On September 7, 1968, just five days after my tenth birthday, I was lying in a hospital bed with an IV in my arm. At the time, I had no idea how serious my condition was. No one wanted to tell me.
It was late on a Saturday afternoon. I had been developing symptoms over the summer. I became very ill when I ate my birthday cake a few days before, but did not know what was going on. As I was lying there in that hospital bed, my parents were not sure if I was going to survive. I did not know they felt that way until several years later.
I could hardly move. I was severely dehydrated, so my father could only give me ice chips to suck on. While he stood beside my bed giving me the ice, he told me that I needed to build my vocabulary. “What does ‘vocabulary’ mean?” I asked him. I did not even know what that word meant. Looking back, it seemed kind of strange that he would talk about that. I suppose he was simply trying to take my mind off the gravity of the situation, and the pain of having a needle stuck into my nearly-collapsed veins.
The diagnosis came back childhood diabetes, now known as Type 1 diabetes. Needless to say, my vocabulary increased dramatically during those two weeks in the hospital. I had to learn lots of medical terminology and learn a great deal about human anatomy. At age ten, I had to become and adult and learn to treat my own condition. I could not be discharged from the hospital until they watched me prepare and give myself an insulin injection.
So began my quest for knowledge. My father brought me books of crossword puzzles while I was still in the hospital. He said that they would help improve my vocabulary. One thing I learned is that it takes vocabulary to do crossword puzzles. I never mastered them, but I do like the game of Boggle and the Jumble Puzzle in the newspaper. I have become quite adept at plays on words in speech.
About three years later, my father also gave me some more advice. While I was preparing my four year plan for high school, he told me that I needed to study a foreign language so I could go to college. With the options of Latin, French, or Spanish, I chose Spanish as the most practical. At first I struggled with it because I could not find a way for it to stick in my mind; but once I found the system, I began to augment my vocabulary in two languages.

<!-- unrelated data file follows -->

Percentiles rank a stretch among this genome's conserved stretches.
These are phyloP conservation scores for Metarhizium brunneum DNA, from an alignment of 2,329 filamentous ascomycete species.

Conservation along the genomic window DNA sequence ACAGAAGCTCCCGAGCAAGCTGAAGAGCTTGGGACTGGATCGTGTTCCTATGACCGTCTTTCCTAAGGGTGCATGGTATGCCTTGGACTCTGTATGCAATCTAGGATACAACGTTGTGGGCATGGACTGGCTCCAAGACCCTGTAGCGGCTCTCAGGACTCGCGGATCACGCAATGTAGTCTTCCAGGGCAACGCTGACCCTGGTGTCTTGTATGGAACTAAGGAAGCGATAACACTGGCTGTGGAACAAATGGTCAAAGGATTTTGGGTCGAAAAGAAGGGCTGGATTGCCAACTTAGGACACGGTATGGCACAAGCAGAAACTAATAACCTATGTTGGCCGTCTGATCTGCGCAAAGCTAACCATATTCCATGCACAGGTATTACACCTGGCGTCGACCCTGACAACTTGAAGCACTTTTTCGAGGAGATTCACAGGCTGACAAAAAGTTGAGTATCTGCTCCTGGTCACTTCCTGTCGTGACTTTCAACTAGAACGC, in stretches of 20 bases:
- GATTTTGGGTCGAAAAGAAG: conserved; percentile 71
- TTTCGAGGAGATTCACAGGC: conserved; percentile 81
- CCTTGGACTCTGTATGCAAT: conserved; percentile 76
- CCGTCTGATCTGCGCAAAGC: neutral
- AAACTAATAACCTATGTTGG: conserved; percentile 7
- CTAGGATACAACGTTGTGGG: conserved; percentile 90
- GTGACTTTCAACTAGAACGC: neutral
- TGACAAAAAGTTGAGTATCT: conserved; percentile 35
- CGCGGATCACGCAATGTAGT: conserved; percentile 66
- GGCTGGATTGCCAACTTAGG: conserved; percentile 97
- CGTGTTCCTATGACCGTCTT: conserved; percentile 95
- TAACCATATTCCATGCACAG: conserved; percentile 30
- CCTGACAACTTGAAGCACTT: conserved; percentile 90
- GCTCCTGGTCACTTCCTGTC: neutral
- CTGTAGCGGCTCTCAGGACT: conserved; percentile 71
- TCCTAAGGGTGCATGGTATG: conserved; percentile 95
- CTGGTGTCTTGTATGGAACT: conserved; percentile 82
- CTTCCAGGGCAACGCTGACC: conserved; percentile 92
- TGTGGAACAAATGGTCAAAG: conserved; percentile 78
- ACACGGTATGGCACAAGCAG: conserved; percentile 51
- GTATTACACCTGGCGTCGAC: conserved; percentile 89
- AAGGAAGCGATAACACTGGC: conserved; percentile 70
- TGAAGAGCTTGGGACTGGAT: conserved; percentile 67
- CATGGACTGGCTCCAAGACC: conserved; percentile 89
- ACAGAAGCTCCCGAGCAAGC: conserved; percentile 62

When I was sixteen, my father took me on my first mission trip to the Mexican border. I was hooked. I discovered quickly how little Spanish I actually knew after only about two and a half years of study. I came back determined to learn the language well. I drove Mrs. Gibson crazy in high school. I asked lots of questions that she would not answer in class. She told me in private that I was asking questions that were too advanced for the level of class I was in. She gave me lots of resources so I could learn on my own. All the way through high school and college, I never made less than an A in Spanish. When she retired, she gave me the actual teacher’s copies of the books she had used to teach me in class.
My life would never be the same. I had changed forever. From travels to Mexico I began going to Brazil, Colombia, Ecuador, Cuba, Spain, Portugal, Morocco, Belarus, Ukraine, and Thailand. Most of this was to do mission work, while some of it was for simple traveling vacations. These experience have made me the man that I am today, and I can trace it all the way back to that conversation I had with my dad as my life hung in the balance.
Your dad may not be perfect, but he has left an impact on your life. He may have done some wrong things, even some bad things; but nevertheless, he loved you. This Father’s Day, if your father is still alive, think of all the positive things that your father did for you. It is often too easy to focus only on the negative. If your father is no longer alive, remember the good and forgive the bad.
If you are a father with children still living at home, think about the legacy you are leaving your children. How do you want them to remember you? What will you want them to be able to say at your funeral? Then begin living like that today. Leave a positive legacy for your children.